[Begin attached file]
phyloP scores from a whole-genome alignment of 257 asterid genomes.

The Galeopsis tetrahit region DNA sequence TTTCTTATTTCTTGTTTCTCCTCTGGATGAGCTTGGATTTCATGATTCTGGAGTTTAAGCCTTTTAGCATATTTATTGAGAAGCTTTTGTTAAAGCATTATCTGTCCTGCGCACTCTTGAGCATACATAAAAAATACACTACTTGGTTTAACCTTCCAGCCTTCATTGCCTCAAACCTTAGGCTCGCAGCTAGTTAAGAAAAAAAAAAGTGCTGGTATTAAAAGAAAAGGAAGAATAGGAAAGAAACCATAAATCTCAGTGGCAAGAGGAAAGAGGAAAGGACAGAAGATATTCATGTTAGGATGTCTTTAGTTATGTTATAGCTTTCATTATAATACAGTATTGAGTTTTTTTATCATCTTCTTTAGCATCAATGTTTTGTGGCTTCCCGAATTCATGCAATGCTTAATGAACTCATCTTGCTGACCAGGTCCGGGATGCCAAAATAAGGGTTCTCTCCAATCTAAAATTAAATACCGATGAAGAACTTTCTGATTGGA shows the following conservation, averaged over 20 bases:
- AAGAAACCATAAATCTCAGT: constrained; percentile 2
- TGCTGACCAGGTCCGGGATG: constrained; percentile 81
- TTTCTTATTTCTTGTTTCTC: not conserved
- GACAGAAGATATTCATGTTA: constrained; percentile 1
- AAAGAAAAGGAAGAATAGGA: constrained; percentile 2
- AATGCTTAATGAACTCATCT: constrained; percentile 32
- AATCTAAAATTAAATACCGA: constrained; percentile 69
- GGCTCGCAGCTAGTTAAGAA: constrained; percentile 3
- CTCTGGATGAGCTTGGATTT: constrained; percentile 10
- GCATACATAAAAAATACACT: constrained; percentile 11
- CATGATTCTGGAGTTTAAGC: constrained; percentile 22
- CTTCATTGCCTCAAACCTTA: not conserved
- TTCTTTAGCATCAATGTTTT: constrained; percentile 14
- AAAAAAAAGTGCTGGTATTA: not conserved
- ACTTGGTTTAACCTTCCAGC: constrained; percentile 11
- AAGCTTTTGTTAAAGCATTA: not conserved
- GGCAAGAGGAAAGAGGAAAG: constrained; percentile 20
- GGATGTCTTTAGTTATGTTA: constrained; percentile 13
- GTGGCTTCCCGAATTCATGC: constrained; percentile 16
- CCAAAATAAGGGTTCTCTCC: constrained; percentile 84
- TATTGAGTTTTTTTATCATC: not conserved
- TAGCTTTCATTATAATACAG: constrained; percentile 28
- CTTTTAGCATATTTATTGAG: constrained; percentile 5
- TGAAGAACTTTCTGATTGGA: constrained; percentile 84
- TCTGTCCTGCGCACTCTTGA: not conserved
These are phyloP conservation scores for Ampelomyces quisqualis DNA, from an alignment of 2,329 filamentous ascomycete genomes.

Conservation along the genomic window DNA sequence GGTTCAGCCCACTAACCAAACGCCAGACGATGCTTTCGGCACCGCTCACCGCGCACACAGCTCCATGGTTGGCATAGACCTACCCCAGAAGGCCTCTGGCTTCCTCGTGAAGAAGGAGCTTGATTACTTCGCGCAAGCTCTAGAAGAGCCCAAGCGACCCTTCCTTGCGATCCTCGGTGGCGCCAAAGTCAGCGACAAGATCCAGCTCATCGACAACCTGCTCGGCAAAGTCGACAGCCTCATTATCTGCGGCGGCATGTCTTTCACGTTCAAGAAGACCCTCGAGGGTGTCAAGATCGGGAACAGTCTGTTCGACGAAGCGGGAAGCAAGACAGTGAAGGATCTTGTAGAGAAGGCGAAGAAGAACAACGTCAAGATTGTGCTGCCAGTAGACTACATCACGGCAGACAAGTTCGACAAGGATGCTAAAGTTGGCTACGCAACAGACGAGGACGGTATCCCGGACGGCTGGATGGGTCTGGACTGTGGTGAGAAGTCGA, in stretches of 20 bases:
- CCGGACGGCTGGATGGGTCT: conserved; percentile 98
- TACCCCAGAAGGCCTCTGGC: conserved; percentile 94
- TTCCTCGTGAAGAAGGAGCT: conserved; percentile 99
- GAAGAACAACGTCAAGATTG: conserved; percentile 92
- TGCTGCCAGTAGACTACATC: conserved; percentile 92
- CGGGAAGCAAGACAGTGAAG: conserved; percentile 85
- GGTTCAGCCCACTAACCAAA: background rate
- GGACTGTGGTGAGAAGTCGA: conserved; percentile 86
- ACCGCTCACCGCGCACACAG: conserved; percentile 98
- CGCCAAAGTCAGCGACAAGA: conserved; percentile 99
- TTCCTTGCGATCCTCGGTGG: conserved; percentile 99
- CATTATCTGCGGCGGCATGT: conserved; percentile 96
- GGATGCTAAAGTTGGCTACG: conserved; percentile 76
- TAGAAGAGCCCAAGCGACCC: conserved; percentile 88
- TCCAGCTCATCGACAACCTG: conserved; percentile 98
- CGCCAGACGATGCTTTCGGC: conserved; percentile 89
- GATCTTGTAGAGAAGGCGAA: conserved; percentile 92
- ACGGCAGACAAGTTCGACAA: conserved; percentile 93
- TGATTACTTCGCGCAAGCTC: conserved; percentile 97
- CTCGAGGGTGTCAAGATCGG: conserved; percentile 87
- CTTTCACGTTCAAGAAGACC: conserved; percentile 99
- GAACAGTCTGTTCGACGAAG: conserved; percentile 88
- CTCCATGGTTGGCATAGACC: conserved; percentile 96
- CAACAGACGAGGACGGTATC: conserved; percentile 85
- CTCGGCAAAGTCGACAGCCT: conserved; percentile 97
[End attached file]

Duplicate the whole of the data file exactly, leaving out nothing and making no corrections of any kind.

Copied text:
phyloP scores from a whole-genome alignment of 257 asterid genomes.

The Galeopsis tetrahit region DNA sequence TTTCTTATTTCTTGTTTCTCCTCTGGATGAGCTTGGATTTCATGATTCTGGAGTTTAAGCCTTTTAGCATATTTATTGAGAAGCTTTTGTTAAAGCATTATCTGTCCTGCGCACTCTTGAGCATACATAAAAAATACACTACTTGGTTTAACCTTCCAGCCTTCATTGCCTCAAACCTTAGGCTCGCAGCTAGTTAAGAAAAAAAAAAGTGCTGGTATTAAAAGAAAAGGAAGAATAGGAAAGAAACCATAAATCTCAGTGGCAAGAGGAAAGAGGAAAGGACAGAAGATATTCATGTTAGGATGTCTTTAGTTATGTTATAGCTTTCATTATAATACAGTATTGAGTTTTTTTATCATCTTCTTTAGCATCAATGTTTTGTGGCTTCCCGAATTCATGCAATGCTTAATGAACTCATCTTGCTGACCAGGTCCGGGATGCCAAAATAAGGGTTCTCTCCAATCTAAAATTAAATACCGATGAAGAACTTTCTGATTGGA shows the following conservation, averaged over 20 bases:
- AAGAAACCATAAATCTCAGT: constrained; percentile 2
- TGCTGACCAGGTCCGGGATG: constrained; percentile 81
- TTTCTTATTTCTTGTTTCTC: not conserved
- GACAGAAGATATTCATGTTA: constrained; percentile 1
- AAAGAAAAGGAAGAATAGGA: constrained; percentile 2
- AATGCTTAATGAACTCATCT: constrained; percentile 32
- AATCTAAAATTAAATACCGA: constrained; percentile 69
- GGCTCGCAGCTAGTTAAGAA: constrained; percentile 3
- CTCTGGATGAGCTTGGATTT: constrained; percentile 10
- GCATACATAAAAAATACACT: constrained; percentile 11
- CATGATTCTGGAGTTTAAGC: constrained; percentile 22
- CTTCATTGCCTCAAACCTTA: not conserved
- TTCTTTAGCATCAATGTTTT: constrained; percentile 14
- AAAAAAAAGTGCTGGTATTA: not conserved
- ACTTGGTTTAACCTTCCAGC: constrained; percentile 11
- AAGCTTTTGTTAAAGCATTA: not conserved
- GGCAAGAGGAAAGAGGAAAG: constrained; percentile 20
- GGATGTCTTTAGTTATGTTA: constrained; percentile 13
- GTGGCTTCCCGAATTCATGC: constrained; percentile 16
- CCAAAATAAGGGTTCTCTCC: constrained; percentile 84
- TATTGAGTTTTTTTATCATC: not conserved
- TAGCTTTCATTATAATACAG: constrained; percentile 28
- CTTTTAGCATATTTATTGAG: constrained; percentile 5
- TGAAGAACTTTCTGATTGGA: constrained; percentile 84
- TCTGTCCTGCGCACTCTTGA: not conserved
These are phyloP conservation scores for Ampelomyces quisqualis DNA, from an alignment of 2,329 filamentous ascomycete genomes.

Conservation along the genomic window DNA sequence GGTTCAGCCCACTAACCAAACGCCAGACGATGCTTTCGGCACCGCTCACCGCGCACACAGCTCCATGGTTGGCATAGACCTACCCCAGAAGGCCTCTGGCTTCCTCGTGAAGAAGGAGCTTGATTACTTCGCGCAAGCTCTAGAAGAGCCCAAGCGACCCTTCCTTGCGATCCTCGGTGGCGCCAAAGTCAGCGACAAGATCCAGCTCATCGACAACCTGCTCGGCAAAGTCGACAGCCTCATTATCTGCGGCGGCATGTCTTTCACGTTCAAGAAGACCCTCGAGGGTGTCAAGATCGGGAACAGTCTGTTCGACGAAGCGGGAAGCAAGACAGTGAAGGATCTTGTAGAGAAGGCGAAGAAGAACAACGTCAAGATTGTGCTGCCAGTAGACTACATCACGGCAGACAAGTTCGACAAGGATGCTAAAGTTGGCTACGCAACAGACGAGGACGGTATCCCGGACGGCTGGATGGGTCTGGACTGTGGTGAGAAGTCGA, in stretches of 20 bases:
- CCGGACGGCTGGATGGGTCT: conserved; percentile 98
- TACCCCAGAAGGCCTCTGGC: conserved; percentile 94
- TTCCTCGTGAAGAAGGAGCT: conserved; percentile 99
- GAAGAACAACGTCAAGATTG: conserved; percentile 92
- TGCTGCCAGTAGACTACATC: conserved; percentile 92
- CGGGAAGCAAGACAGTGAAG: conserved; percentile 85
- GGTTCAGCCCACTAACCAAA: background rate
- GGACTGTGGTGAGAAGTCGA: conserved; percentile 86
- ACCGCTCACCGCGCACACAG: conserved; percentile 98
- CGCCAAAGTCAGCGACAAGA: conserved; percentile 99
- TTCCTTGCGATCCTCGGTGG: conserved; percentile 99
- CATTATCTGCGGCGGCATGT: conserved; percentile 96
- GGATGCTAAAGTTGGCTACG: conserved; percentile 76
- TAGAAGAGCCCAAGCGACCC: conserved; percentile 88
- TCCAGCTCATCGACAACCTG: conserved; percentile 98
- CGCCAGACGATGCTTTCGGC: conserved; percentile 89
- GATCTTGTAGAGAAGGCGAA: conserved; percentile 92
- ACGGCAGACAAGTTCGACAA: conserved; percentile 93
- TGATTACTTCGCGCAAGCTC: conserved; percentile 97
- CTCGAGGGTGTCAAGATCGG: conserved; percentile 87
- CTTTCACGTTCAAGAAGACC: conserved; percentile 99
- GAACAGTCTGTTCGACGAAG: conserved; percentile 88
- CTCCATGGTTGGCATAGACC: conserved; percentile 96
- CAACAGACGAGGACGGTATC: conserved; percentile 85
- CTCGGCAAAGTCGACAGCCT: conserved; percentile 97